We didn't have lots, but we had enough. My mom was an expert at finding bargains. She haunted the sales tables at Alexander's (on Fordham Rd and on Third Ave) and we always had new clothes that looked nice. We had toys. We went out on weekends. My parents knew all the tricks to entertain their kids without breaking the bank. We went to all the museums (free in those days). We went to the zoo and botanical gardens (also free). For real treats, we rode the Staten Island ferry ( only a nickel each way). We took vacations (not big ones). We went out to dinner. We were never deprived of anything.

I grew up with great values, which I thank my parents for. When I got married, I moved to an inexpensive apartment to save money to buy a house. I put no money into fixing up the apartment, since it was going to be temporary. I drove my car until it didn't drive anymore. I finished my master's degree and my plus thirty within three years of graduation and the start of my teaching career to maximize my salary. No one was giving me any money. I knew I had to work for what I wanted.

My husband and I bought a small house in Queens. It's a nice, old house in a great neighborhood but it is not fancy. We bought a house we could afford to pay for on his salary alone, so when the time came to have children, I could stay home with them if I so chose to (I stayed home for four years.)

We always talked about upgrading to a bigger house in a fancier neighborhood, but never did. I'm glad. My husband had a rough job and believe it or not, he was treated worse than many teachers are treated. At 53 years old, I told him to retire. Enough was enough. I could support us until his pension would kick in at age 55. Our income was more than cut in half with this move but, it was okay. We lived well within our means and have managed to save enough to keep living the same way we had always lived. We even bought him a new car as a retirement gift. We took a bunch of vacations (Italy, Eastern Europe, Jamaica, Alaska) and plan to keep on doing this as long as we are both healthy.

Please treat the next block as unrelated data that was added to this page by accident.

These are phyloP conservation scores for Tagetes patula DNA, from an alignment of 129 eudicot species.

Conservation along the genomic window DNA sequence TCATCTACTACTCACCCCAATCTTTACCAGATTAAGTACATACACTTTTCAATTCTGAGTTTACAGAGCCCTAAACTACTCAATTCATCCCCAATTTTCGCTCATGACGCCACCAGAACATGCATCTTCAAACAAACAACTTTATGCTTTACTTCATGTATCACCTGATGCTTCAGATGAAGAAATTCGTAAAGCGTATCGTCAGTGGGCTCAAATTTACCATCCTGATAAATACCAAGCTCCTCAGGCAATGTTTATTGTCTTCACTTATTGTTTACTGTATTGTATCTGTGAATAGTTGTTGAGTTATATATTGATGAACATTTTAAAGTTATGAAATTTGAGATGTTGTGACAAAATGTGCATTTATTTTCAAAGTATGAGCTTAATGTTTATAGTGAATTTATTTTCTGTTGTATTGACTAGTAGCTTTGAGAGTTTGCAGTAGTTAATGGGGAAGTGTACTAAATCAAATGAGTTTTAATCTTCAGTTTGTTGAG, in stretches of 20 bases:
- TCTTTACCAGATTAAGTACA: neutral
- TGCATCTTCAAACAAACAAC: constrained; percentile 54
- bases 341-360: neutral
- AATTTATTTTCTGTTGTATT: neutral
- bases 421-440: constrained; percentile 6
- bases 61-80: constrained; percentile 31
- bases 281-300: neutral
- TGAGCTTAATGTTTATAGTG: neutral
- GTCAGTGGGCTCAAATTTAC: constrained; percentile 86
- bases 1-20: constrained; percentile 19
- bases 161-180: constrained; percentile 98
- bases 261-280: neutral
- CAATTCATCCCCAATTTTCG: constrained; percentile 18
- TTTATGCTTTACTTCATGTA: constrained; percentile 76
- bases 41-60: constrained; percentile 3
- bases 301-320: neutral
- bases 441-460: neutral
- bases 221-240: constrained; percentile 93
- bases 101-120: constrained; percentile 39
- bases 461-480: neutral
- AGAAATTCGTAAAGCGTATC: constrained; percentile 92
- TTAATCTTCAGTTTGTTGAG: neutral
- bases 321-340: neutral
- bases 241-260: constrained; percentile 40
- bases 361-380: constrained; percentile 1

I never needed to buy the best. I never needed to buy the most. My vacations don't have to be at five star resorts. My cars don't have to be brand new. I've worked hard, but I've always lived well within my means. My parents taught me well. I think I have done the same with my children. My daughter bought her own house before she was 26 years old. We offered to help but she didn't need it. My son has more than enough money to buy one too, but he just has to decide where he wants to live.

I know things are different now than they were 30 years ago. Money doesn't go as far. But I don't think that people were as materialistic as they are now. I don't remember such emphasis on designer clothing. And, no cell phones sure meant no money on expensive I-phones. I think my parents were grounded enough to help me avoid these money pit items. I'm happy. I'm not rich in money but all my needs are being more than taken care of.